“All crises in our neighbourhood have one thing in common: lasting solutions cannot be found through military means alone. Europe must become stronger in the sphere of civilian crisis management, as the centrepiece of the (EU) Common Security and Defence Policy,” declared Heiko Maas, German Foreign Minister, at the opening 17 September. “To this end the European Centre of Excellence (…) in Berlin will be a flagship as well as “do-tank”.
In her video greeting
EEAS Secretary General Helga Schmid, warmly welcomed the German initiative to establish the Centre and looks forward to the CoE taking shape thanks to the strong support by the 18 EU Member States who so far have joined the Centre. She reminded that through the capacity building, advising and monitoring activities of the currently 11 civilian CSDP Mission the EU contributes to increasing overall security, strengthening local rule of law capacities and assisting partners in their security sector reform.
Analysing and proposing tailored solutions
Established in February 2020 the Centre will gather, analyse and share national good practices in the field of civilian crisis management. Based on this knowledge, the Centre of Excellence will propose tailored solutions and expert advice to Member States, EU Institutions and EU CSDP Missions.
The timing of the setting up of the Berlin Centre could not be better as we are at a juncture, looking back to some 17 years of civilian CSDP in operation”, states
Birgit Loeser, acting Civilian Operations Commander, who herself took already 2002 part in the planning efforts to set up the very first missions in North Macedonia, Bosnia-Herzegovina and later the Democratic Republic of Congo. ”
The Compact to strengthen civilian CSDP, agreed by Member States in November 2018, has now brought a renewed impetus to further develop civilian CSDP.”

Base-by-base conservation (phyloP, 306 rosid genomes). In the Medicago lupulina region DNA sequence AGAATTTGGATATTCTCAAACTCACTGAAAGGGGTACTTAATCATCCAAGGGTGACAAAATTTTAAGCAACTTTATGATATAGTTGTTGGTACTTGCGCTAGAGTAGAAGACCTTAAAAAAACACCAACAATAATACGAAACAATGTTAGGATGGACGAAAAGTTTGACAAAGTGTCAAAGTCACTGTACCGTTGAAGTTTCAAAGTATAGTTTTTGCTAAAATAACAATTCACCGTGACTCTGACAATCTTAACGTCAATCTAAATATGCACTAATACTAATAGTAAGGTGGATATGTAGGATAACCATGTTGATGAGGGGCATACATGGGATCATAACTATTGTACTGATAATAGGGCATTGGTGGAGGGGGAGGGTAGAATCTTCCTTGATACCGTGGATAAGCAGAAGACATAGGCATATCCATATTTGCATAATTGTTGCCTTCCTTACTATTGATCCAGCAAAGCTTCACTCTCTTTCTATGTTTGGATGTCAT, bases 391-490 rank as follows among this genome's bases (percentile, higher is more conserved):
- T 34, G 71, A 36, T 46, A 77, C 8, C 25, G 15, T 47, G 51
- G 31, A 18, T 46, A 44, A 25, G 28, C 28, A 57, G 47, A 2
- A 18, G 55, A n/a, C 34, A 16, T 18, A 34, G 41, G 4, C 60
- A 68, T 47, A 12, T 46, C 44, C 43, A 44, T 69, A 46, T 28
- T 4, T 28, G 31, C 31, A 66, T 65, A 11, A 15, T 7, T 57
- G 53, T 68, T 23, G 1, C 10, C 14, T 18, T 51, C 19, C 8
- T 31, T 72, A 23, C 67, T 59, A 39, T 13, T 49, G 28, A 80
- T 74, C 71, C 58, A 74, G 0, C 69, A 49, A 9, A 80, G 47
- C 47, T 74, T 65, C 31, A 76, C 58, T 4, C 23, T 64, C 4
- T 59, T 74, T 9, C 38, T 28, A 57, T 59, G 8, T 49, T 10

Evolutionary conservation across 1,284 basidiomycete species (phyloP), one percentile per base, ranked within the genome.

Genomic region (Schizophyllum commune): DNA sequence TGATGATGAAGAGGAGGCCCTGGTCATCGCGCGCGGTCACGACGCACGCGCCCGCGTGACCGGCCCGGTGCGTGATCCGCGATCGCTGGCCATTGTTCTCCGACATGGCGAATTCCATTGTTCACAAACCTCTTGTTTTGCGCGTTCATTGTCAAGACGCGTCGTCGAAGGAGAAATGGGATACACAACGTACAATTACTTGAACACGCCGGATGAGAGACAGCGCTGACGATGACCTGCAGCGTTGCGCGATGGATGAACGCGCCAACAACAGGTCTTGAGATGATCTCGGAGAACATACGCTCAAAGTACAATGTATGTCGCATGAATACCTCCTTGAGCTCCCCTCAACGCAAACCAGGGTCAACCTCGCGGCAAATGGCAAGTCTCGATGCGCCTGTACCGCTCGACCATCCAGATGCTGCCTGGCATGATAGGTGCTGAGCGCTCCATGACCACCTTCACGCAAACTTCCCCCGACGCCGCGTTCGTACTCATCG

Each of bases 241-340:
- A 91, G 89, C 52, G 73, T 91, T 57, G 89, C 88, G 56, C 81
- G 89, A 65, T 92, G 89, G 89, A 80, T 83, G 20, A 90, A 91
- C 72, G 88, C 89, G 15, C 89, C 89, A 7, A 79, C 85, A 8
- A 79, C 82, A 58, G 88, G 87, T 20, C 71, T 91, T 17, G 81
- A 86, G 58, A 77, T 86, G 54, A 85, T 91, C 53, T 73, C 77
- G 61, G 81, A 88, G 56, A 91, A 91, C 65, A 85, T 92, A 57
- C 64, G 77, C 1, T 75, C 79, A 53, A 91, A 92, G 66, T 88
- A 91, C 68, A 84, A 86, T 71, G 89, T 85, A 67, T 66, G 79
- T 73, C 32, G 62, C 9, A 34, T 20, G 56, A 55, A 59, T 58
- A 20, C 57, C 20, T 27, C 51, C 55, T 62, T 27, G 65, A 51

Diverse and equal teams lead to better and more sustainable results: improving the gender balance in civilian CSDP Missions
As outlined by the
Secretary General in her video greeting diverse and equal teams lead to better and more sustainable results. This is a message that the EU passes to its partners, but where we also have to lead by example. “
One of the Member States’ commitments is to achieve a proper gender balance among the personnel of civilian CSDP Missions. This is a commitment that we must pursue in earnest.” Birgit Loeser reminds. The proportion of women in civilian CSDP Missions stands currently at around 25 percent. With a share of 29 percent, Germany in the middle of the field. Sweden with 39 percent and Finland with 42 percent perform better. Reflecting this reality, the Berlin Centre chose the improvement of women’s participation in civilian crisis management missions to be the topic of its’ first (virtual) workshop, which took place Wednesday 16 September.
Background: The EU deploys currently 11 civilian CSDP Missions in Africa, the Middle East and the wider European neighbourhood. Together they employ around 2,000 staff – EU citizens and host state nationals. The first civilian CSDP Mission, the EU Police Mission in Bosnia Hercegovina, was deployed in 2003. The latest civilian CSDP Mission is the EU Advisory Mission for the Central African Republic which deployed this summer to Bangui to advise the Central African government in the reform of its security sector. Established in 2007, the Civilian Planning and Conduct Capability (CPCC), an EEAS Directorate, is the operational headquarters of the civilian CSDP Missions. The Director of the CPCC acts as the Civilian Operations Commander.
Further information on the
civilian CSDP Missions and the Centre of Excellence
View the original press release here.